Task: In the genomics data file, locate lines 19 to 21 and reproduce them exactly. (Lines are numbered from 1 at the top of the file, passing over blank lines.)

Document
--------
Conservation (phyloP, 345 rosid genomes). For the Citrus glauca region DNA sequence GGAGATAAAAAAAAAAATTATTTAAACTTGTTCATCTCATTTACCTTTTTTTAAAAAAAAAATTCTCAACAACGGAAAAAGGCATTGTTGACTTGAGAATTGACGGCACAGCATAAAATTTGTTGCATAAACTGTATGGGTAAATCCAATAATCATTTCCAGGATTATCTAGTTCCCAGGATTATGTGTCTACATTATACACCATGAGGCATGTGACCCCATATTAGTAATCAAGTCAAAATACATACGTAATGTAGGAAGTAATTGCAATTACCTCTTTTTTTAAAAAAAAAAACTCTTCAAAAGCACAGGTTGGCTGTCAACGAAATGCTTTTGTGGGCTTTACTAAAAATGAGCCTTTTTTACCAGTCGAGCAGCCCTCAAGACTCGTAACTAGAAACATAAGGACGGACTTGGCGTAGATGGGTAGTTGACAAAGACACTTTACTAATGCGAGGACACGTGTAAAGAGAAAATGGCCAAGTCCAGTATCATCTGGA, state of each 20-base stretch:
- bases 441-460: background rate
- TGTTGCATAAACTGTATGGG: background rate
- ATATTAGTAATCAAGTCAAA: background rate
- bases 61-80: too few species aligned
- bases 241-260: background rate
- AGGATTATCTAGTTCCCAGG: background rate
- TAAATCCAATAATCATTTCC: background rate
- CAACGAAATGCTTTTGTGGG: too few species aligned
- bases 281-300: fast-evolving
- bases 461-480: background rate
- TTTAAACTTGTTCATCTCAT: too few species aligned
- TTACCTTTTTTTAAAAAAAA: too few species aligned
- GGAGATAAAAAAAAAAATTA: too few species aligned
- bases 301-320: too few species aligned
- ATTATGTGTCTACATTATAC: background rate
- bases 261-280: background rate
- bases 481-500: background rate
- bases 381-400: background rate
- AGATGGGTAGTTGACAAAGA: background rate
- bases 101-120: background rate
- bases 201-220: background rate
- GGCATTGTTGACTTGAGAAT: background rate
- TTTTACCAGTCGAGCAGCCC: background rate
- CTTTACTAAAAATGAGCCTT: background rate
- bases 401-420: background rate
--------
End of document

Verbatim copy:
- bases 381-400: background rate
- AGATGGGTAGTTGACAAAGA: background rate
- bases 101-120: background rate